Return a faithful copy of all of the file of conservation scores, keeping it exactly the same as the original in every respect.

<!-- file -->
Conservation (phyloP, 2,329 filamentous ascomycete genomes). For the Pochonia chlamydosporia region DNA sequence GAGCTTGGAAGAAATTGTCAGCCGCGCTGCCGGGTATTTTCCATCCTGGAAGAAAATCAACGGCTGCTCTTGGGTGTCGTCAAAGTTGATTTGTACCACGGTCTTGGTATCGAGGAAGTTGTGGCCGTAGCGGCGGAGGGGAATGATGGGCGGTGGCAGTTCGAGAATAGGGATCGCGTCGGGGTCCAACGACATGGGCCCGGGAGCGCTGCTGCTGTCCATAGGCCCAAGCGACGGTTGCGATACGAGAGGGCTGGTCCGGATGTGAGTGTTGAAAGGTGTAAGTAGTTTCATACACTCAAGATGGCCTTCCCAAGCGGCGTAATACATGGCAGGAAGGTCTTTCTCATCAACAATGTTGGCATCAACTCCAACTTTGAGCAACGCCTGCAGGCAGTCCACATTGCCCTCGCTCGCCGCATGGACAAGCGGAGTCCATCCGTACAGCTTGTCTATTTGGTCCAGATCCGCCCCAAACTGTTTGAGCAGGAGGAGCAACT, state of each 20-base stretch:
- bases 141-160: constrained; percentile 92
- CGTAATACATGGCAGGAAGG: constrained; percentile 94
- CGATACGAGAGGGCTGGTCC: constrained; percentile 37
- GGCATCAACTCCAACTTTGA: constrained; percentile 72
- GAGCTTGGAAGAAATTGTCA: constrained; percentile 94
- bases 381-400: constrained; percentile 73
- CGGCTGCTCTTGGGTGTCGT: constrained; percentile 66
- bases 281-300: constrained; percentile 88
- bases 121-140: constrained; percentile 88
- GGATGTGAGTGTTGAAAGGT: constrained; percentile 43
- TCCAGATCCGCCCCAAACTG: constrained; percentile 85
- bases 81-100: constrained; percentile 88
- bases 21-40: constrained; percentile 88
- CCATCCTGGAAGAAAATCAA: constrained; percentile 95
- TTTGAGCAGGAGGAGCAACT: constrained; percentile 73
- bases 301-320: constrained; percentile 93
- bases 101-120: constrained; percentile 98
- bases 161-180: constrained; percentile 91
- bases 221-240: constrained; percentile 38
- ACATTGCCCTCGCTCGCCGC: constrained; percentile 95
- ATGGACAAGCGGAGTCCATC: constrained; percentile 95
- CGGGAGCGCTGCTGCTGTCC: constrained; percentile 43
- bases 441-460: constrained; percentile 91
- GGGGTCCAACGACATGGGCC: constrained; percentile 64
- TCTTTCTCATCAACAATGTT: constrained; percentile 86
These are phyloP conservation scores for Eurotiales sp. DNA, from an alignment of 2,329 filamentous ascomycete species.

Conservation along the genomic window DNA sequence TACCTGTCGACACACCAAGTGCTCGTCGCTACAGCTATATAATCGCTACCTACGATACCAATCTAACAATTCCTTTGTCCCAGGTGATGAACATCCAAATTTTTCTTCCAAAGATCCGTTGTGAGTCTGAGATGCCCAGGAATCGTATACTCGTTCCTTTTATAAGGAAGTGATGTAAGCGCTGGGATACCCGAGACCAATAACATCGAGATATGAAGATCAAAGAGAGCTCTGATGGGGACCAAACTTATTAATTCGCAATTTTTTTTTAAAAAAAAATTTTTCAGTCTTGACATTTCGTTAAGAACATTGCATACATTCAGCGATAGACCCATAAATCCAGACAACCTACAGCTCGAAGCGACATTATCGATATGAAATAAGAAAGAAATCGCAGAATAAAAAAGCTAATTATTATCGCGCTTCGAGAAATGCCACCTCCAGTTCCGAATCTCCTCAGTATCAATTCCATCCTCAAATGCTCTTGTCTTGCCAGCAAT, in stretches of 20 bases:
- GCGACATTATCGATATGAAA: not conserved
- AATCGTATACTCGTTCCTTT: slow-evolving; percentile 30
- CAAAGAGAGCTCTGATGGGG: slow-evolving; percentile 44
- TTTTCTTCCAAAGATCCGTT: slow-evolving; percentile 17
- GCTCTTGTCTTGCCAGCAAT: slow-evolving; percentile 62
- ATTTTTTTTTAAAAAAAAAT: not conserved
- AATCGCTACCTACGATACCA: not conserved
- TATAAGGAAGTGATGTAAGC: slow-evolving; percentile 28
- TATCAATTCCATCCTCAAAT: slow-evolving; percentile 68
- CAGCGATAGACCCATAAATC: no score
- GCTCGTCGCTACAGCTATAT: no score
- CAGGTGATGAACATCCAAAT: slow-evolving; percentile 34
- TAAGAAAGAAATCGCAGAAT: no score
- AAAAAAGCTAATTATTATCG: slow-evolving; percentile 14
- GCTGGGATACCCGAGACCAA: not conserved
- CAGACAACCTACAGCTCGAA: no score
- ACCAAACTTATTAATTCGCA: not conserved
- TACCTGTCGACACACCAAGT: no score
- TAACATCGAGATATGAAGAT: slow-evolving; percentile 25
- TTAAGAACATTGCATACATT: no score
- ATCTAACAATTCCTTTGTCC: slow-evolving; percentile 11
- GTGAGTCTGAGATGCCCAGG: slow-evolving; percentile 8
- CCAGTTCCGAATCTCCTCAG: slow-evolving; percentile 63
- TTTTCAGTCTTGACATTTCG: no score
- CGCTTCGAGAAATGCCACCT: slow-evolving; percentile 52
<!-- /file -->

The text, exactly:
Conservation (phyloP, 2,329 filamentous ascomycete genomes). For the Pochonia chlamydosporia region DNA sequence GAGCTTGGAAGAAATTGTCAGCCGCGCTGCCGGGTATTTTCCATCCTGGAAGAAAATCAACGGCTGCTCTTGGGTGTCGTCAAAGTTGATTTGTACCACGGTCTTGGTATCGAGGAAGTTGTGGCCGTAGCGGCGGAGGGGAATGATGGGCGGTGGCAGTTCGAGAATAGGGATCGCGTCGGGGTCCAACGACATGGGCCCGGGAGCGCTGCTGCTGTCCATAGGCCCAAGCGACGGTTGCGATACGAGAGGGCTGGTCCGGATGTGAGTGTTGAAAGGTGTAAGTAGTTTCATACACTCAAGATGGCCTTCCCAAGCGGCGTAATACATGGCAGGAAGGTCTTTCTCATCAACAATGTTGGCATCAACTCCAACTTTGAGCAACGCCTGCAGGCAGTCCACATTGCCCTCGCTCGCCGCATGGACAAGCGGAGTCCATCCGTACAGCTTGTCTATTTGGTCCAGATCCGCCCCAAACTGTTTGAGCAGGAGGAGCAACT, state of each 20-base stretch:
- bases 141-160: constrained; percentile 92
- CGTAATACATGGCAGGAAGG: constrained; percentile 94
- CGATACGAGAGGGCTGGTCC: constrained; percentile 37
- GGCATCAACTCCAACTTTGA: constrained; percentile 72
- GAGCTTGGAAGAAATTGTCA: constrained; percentile 94
- bases 381-400: constrained; percentile 73
- CGGCTGCTCTTGGGTGTCGT: constrained; percentile 66
- bases 281-300: constrained; percentile 88
- bases 121-140: constrained; percentile 88
- GGATGTGAGTGTTGAAAGGT: constrained; percentile 43
- TCCAGATCCGCCCCAAACTG: constrained; percentile 85
- bases 81-100: constrained; percentile 88
- bases 21-40: constrained; percentile 88
- CCATCCTGGAAGAAAATCAA: constrained; percentile 95
- TTTGAGCAGGAGGAGCAACT: constrained; percentile 73
- bases 301-320: constrained; percentile 93
- bases 101-120: constrained; percentile 98
- bases 161-180: constrained; percentile 91
- bases 221-240: constrained; percentile 38
- ACATTGCCCTCGCTCGCCGC: constrained; percentile 95
- ATGGACAAGCGGAGTCCATC: constrained; percentile 95
- CGGGAGCGCTGCTGCTGTCC: constrained; percentile 43
- bases 441-460: constrained; percentile 91
- GGGGTCCAACGACATGGGCC: constrained; percentile 64
- TCTTTCTCATCAACAATGTT: constrained; percentile 86
These are phyloP conservation scores for Eurotiales sp. DNA, from an alignment of 2,329 filamentous ascomycete species.

Conservation along the genomic window DNA sequence TACCTGTCGACACACCAAGTGCTCGTCGCTACAGCTATATAATCGCTACCTACGATACCAATCTAACAATTCCTTTGTCCCAGGTGATGAACATCCAAATTTTTCTTCCAAAGATCCGTTGTGAGTCTGAGATGCCCAGGAATCGTATACTCGTTCCTTTTATAAGGAAGTGATGTAAGCGCTGGGATACCCGAGACCAATAACATCGAGATATGAAGATCAAAGAGAGCTCTGATGGGGACCAAACTTATTAATTCGCAATTTTTTTTTAAAAAAAAATTTTTCAGTCTTGACATTTCGTTAAGAACATTGCATACATTCAGCGATAGACCCATAAATCCAGACAACCTACAGCTCGAAGCGACATTATCGATATGAAATAAGAAAGAAATCGCAGAATAAAAAAGCTAATTATTATCGCGCTTCGAGAAATGCCACCTCCAGTTCCGAATCTCCTCAGTATCAATTCCATCCTCAAATGCTCTTGTCTTGCCAGCAAT, in stretches of 20 bases:
- GCGACATTATCGATATGAAA: not conserved
- AATCGTATACTCGTTCCTTT: slow-evolving; percentile 30
- CAAAGAGAGCTCTGATGGGG: slow-evolving; percentile 44
- TTTTCTTCCAAAGATCCGTT: slow-evolving; percentile 17
- GCTCTTGTCTTGCCAGCAAT: slow-evolving; percentile 62
- ATTTTTTTTTAAAAAAAAAT: not conserved
- AATCGCTACCTACGATACCA: not conserved
- TATAAGGAAGTGATGTAAGC: slow-evolving; percentile 28
- TATCAATTCCATCCTCAAAT: slow-evolving; percentile 68
- CAGCGATAGACCCATAAATC: no score
- GCTCGTCGCTACAGCTATAT: no score
- CAGGTGATGAACATCCAAAT: slow-evolving; percentile 34
- TAAGAAAGAAATCGCAGAAT: no score
- AAAAAAGCTAATTATTATCG: slow-evolving; percentile 14
- GCTGGGATACCCGAGACCAA: not conserved
- CAGACAACCTACAGCTCGAA: no score
- ACCAAACTTATTAATTCGCA: not conserved
- TACCTGTCGACACACCAAGT: no score
- TAACATCGAGATATGAAGAT: slow-evolving; percentile 25
- TTAAGAACATTGCATACATT: no score
- ATCTAACAATTCCTTTGTCC: slow-evolving; percentile 11
- GTGAGTCTGAGATGCCCAGG: slow-evolving; percentile 8
- CCAGTTCCGAATCTCCTCAG: slow-evolving; percentile 63
- TTTTCAGTCTTGACATTTCG: no score
- CGCTTCGAGAAATGCCACCT: slow-evolving; percentile 52